Microsoft's holier-than-thou standards pitch for .Net could be undermined by its insistence on using its own, non-standard version of Kerberos. And that, reckons Bloor Research in an overview of HailStorm published today here,could prove controversial.
"Unlike all the other open standards displayed throughout the .Net initiative, when it comes to authentication it looks like HailStorm is going to get proprietary on the industry," writes Bloor analyst Mat Hanrahan, aka Gryphon. "This is significant. Authentication identifies the components and authorises collaboration, without authentication the services cannot work securely."
Potentially, concludes Bloor Research, that could be "one of the biggest lock-ins the industry has seen. Effectively Microsoft will be able to exploit and leverage their client server base straight through the data-center right the way up to the cloud."
Microsoft's implementation of Kerberos gained additional notoriety last year, when the company's legal heavies demanded that Slashdot remove postings which detailed Microsoft's own proprietary extensions to the open protocol. Slashdot stood firm, and the threat petered out.
Redmond has indeed pointed out that Kerberos, which does authentication but not authorisation, is crucial to HailStorm:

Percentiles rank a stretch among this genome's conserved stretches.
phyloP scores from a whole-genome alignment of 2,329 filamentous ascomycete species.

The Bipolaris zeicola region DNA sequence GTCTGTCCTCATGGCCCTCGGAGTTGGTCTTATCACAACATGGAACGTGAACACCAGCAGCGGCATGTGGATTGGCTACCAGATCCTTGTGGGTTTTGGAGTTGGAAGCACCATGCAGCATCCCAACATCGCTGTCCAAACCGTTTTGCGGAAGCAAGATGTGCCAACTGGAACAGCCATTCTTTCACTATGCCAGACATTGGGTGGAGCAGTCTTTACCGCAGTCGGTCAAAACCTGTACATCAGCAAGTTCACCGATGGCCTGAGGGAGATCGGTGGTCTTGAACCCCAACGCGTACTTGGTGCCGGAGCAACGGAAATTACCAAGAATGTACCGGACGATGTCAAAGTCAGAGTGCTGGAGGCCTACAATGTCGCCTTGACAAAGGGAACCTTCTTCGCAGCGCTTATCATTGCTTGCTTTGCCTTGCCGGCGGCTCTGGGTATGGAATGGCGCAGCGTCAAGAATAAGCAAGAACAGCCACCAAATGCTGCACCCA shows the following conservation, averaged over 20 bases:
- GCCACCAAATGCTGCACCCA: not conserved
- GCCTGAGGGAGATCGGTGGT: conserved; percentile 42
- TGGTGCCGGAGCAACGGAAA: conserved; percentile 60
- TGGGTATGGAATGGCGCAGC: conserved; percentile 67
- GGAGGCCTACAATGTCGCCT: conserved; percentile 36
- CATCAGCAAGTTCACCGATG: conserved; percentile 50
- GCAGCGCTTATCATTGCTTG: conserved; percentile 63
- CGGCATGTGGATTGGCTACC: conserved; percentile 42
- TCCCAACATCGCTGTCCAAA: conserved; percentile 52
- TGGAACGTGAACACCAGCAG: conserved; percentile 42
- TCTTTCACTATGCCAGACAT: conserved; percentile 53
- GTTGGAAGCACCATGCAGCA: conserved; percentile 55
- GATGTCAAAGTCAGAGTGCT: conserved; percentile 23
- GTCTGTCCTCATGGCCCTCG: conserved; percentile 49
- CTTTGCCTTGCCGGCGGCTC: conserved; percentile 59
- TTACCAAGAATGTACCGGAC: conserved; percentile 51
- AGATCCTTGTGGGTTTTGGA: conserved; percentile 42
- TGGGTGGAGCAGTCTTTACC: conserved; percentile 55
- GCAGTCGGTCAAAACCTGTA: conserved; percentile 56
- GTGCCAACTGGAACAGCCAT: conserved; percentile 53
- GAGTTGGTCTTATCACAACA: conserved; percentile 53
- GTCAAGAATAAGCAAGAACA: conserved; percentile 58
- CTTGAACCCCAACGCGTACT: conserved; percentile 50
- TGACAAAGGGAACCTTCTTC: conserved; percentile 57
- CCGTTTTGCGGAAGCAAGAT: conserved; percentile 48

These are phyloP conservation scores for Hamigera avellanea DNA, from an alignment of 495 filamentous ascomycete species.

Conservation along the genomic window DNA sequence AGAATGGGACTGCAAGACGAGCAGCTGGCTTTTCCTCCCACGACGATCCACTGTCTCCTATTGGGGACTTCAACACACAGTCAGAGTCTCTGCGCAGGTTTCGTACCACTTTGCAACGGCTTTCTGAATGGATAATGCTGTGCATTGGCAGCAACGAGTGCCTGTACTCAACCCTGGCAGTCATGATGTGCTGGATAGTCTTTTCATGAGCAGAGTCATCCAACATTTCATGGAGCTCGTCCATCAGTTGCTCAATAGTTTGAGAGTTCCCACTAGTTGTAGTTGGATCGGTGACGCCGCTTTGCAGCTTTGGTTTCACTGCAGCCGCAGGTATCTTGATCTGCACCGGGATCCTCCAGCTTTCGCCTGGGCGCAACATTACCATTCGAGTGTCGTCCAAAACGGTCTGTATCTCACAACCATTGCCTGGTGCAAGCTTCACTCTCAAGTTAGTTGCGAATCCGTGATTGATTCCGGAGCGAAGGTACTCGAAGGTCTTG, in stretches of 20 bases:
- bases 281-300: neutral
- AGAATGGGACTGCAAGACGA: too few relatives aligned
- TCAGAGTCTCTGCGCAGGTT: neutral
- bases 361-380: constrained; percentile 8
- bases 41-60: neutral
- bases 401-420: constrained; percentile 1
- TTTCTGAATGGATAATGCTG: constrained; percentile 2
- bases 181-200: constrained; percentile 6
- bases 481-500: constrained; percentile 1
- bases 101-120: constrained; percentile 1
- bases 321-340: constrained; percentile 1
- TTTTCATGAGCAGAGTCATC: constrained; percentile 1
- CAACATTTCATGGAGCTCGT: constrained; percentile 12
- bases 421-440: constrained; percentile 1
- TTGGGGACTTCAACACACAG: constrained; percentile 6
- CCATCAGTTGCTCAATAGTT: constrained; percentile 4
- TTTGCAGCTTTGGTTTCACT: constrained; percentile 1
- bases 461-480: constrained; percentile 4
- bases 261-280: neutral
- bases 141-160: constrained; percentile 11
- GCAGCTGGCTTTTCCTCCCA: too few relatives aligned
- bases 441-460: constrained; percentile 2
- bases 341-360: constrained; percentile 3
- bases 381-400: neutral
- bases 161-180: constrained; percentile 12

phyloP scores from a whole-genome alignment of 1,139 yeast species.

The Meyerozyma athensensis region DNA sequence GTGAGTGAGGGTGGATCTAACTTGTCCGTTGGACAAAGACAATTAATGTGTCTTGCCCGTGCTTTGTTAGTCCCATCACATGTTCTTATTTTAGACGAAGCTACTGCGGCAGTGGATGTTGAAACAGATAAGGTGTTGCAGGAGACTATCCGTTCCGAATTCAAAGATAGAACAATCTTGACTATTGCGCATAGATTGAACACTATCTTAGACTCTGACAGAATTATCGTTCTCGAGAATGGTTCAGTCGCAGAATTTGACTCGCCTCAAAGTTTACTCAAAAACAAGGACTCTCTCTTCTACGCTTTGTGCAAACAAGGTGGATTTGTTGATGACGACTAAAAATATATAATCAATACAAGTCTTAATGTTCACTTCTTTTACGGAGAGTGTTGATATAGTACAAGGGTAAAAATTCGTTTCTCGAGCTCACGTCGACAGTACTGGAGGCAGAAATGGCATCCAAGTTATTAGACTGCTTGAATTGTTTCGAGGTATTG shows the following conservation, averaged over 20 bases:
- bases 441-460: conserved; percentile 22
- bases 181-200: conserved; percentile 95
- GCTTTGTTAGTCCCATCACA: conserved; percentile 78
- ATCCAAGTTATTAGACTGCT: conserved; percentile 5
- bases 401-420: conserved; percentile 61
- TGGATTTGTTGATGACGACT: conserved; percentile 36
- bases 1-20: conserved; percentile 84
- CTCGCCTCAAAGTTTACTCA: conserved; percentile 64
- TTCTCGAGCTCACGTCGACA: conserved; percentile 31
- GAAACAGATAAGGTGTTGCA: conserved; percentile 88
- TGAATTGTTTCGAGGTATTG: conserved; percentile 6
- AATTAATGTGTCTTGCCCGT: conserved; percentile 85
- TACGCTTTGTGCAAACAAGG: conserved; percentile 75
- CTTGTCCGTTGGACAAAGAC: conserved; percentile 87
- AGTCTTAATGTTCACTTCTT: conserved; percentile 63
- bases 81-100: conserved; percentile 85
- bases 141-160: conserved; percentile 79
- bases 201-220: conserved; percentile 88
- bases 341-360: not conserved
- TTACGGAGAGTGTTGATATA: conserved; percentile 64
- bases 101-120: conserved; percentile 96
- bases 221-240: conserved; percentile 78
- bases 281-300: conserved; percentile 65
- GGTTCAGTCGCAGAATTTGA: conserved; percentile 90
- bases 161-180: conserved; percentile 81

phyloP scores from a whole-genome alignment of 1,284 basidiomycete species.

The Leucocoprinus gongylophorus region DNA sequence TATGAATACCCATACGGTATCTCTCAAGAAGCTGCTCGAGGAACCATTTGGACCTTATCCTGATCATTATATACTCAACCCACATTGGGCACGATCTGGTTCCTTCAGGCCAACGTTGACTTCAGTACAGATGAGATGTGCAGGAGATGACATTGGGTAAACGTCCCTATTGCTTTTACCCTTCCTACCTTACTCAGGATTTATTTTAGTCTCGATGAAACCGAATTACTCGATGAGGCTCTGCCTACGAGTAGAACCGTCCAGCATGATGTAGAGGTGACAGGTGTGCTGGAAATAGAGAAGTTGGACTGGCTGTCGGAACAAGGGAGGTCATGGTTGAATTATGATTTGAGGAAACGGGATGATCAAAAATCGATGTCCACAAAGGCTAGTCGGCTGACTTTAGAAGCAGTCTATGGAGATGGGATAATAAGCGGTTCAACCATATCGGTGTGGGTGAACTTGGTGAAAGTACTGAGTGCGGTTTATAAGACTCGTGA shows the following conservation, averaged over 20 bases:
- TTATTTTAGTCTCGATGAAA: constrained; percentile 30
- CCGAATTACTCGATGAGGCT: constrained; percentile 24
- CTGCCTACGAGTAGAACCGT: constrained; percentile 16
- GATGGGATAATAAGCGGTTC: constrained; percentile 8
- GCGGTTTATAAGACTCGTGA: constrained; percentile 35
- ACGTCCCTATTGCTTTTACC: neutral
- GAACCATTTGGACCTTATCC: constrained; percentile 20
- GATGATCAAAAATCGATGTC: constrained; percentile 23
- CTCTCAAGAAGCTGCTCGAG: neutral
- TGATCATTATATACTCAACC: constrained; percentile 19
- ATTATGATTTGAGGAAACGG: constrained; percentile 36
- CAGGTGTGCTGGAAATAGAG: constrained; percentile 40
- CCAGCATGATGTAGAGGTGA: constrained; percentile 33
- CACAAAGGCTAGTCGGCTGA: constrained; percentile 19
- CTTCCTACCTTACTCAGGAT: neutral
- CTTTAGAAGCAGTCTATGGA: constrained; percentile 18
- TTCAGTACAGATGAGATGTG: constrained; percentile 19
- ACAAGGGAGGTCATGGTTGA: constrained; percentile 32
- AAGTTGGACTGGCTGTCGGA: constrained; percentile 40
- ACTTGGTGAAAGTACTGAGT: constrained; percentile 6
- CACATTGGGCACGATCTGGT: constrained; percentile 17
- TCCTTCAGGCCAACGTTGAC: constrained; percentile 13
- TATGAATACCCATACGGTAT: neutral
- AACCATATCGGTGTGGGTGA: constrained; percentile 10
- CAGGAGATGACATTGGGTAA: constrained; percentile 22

"HailStorm's integral security model is based on Kerberos-based authentication," notes the white paper. "The user controls which entities can access their data, and for what purpose. Users can revoke access to data. Users can use a service or agent to manage data access on their behalf, and these services are simple enough to actually be usable."
Microsoft's Kerberos extensions hamper non-Microsoft servers' interoperability, but whether this matters much may be moot. As the history of the Microsoft file and print protocol SMB demonstrates, even if Microsoft documents something poorly or not at all, it's not necessarily the end of the world. Samba is proof that reverse engineering is sustainable: it's tracked this cunningly moving target for many years, and with enough confidence for it to be built into commodity thin servers from the likes of HP these days. Well now Redmond's PAC extensions are now out in the wild, providing an attractive challenge for um, reverse engineers.
But what would be gained from this is debatable. Microsoft says it will host the HailStorm cloud, and sees it as a profit centre. Efforts to reverse engineer the Kerberos implementation at the heart of .NET would hasten the proliferation of HailStorm on non-Microsoft clients. Something Microsoft would probably be quietly pleased to see. ®
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